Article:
I had a hard time finishing this book by Edith Pattou. Not because of the book, though. Because my life wouldn’t let me sit down and just savor this book like a wanted to. I finally did, about 3/4 of the way through, because it was just too compelling. So, I let the home and Christmas stuff wait for a night. 🙂
The story is a retelling of the old fairy tale East of the Sun and West of the Moon. When I first read about this book in Chinaberry, I had no idea about the fairy tale, so we checked it out from the libarary as well. It’s a simple Norweigan fairy tale, one I think I’ve heard before. A white bear takes a girl from a poor family in exchange for wealth. He then takes her to live with him in his enchanted castle. It’s a fairly uneventful time, except that every night, someone comes to sleep with her in the bed. After a while, she aches to go home, and the white bear relents, with one condition: she must not be alone with her mother. She breaks this condition, tells her mother about the stranger in the bed, and her mother gives her a candle. Back at the castle she lights the candle and sees that it’s a man in the bed with her. Unfortunatly, though, with this act, she seals his fate: he’s taken away to marry the troll queen in the castle east of the sun and west of the moon. The girl then sets out to search for the man (whom she realized, too late, was the white bear). She walks for ages, picks up a golden spinning wheel, loom and harp, until the north wind takes her to the castle. There she trades the wheel, loom and harp for visits to the prince, finally succeeding in waking him up and breaking the troll queen’s curse.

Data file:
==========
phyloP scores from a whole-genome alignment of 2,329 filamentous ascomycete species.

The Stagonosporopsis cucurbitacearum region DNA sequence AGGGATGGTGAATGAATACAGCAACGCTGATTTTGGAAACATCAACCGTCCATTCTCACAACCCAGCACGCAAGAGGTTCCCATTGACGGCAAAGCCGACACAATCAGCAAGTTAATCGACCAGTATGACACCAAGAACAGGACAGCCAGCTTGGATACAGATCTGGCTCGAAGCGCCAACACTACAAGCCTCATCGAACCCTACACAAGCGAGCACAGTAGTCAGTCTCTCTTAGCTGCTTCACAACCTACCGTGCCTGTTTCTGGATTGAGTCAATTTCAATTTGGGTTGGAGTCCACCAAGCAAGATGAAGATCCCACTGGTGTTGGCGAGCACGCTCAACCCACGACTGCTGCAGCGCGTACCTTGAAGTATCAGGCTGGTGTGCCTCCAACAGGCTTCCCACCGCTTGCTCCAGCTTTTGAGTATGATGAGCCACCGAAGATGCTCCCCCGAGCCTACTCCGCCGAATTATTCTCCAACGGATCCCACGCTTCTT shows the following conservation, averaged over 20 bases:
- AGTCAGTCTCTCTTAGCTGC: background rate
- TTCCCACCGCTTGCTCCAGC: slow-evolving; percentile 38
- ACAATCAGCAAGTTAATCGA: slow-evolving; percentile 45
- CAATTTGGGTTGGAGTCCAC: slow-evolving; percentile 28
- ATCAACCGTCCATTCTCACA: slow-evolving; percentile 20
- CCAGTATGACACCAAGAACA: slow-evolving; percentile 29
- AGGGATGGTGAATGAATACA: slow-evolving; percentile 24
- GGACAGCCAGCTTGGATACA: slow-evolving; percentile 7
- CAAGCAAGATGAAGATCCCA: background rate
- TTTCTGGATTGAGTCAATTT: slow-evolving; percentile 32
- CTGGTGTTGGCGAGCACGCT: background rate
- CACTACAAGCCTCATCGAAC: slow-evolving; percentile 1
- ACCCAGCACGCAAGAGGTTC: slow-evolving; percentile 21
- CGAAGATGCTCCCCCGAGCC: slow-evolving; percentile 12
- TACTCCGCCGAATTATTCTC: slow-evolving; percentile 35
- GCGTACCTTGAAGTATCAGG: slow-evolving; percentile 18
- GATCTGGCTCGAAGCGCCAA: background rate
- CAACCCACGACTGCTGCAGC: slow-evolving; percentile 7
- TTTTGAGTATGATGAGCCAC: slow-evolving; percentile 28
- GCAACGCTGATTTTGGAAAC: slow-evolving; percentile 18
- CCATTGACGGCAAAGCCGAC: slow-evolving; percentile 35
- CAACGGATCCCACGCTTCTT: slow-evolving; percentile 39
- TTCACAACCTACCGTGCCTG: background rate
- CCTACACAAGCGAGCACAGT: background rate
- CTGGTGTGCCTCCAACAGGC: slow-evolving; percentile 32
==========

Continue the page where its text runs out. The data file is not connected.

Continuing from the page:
East follows the basic fairy tale fairly well, but since I wasn’t attached to the original tale, I had no problems with Pattou’s changes to the story. She fleshes out the family, giving them reasons and motivations behind the departure of the girl (Rose, in the book). The relationship between Rose and the white bear is fleshed out. And the whole journey to find the bear is completely different. Rather than relying on magic, Rose relys on friends, common sense, and plain old inginuity. And, yes, she finally succeeds in the end, and it’s a completely satsifying success. Even the little (mostly unecessary) epilogue in the end doesn’t detract from the great ending to the story.
It was a wonderful book. Perhaps it was good that it took me so long to read. Maybe I enjoyed it more that way.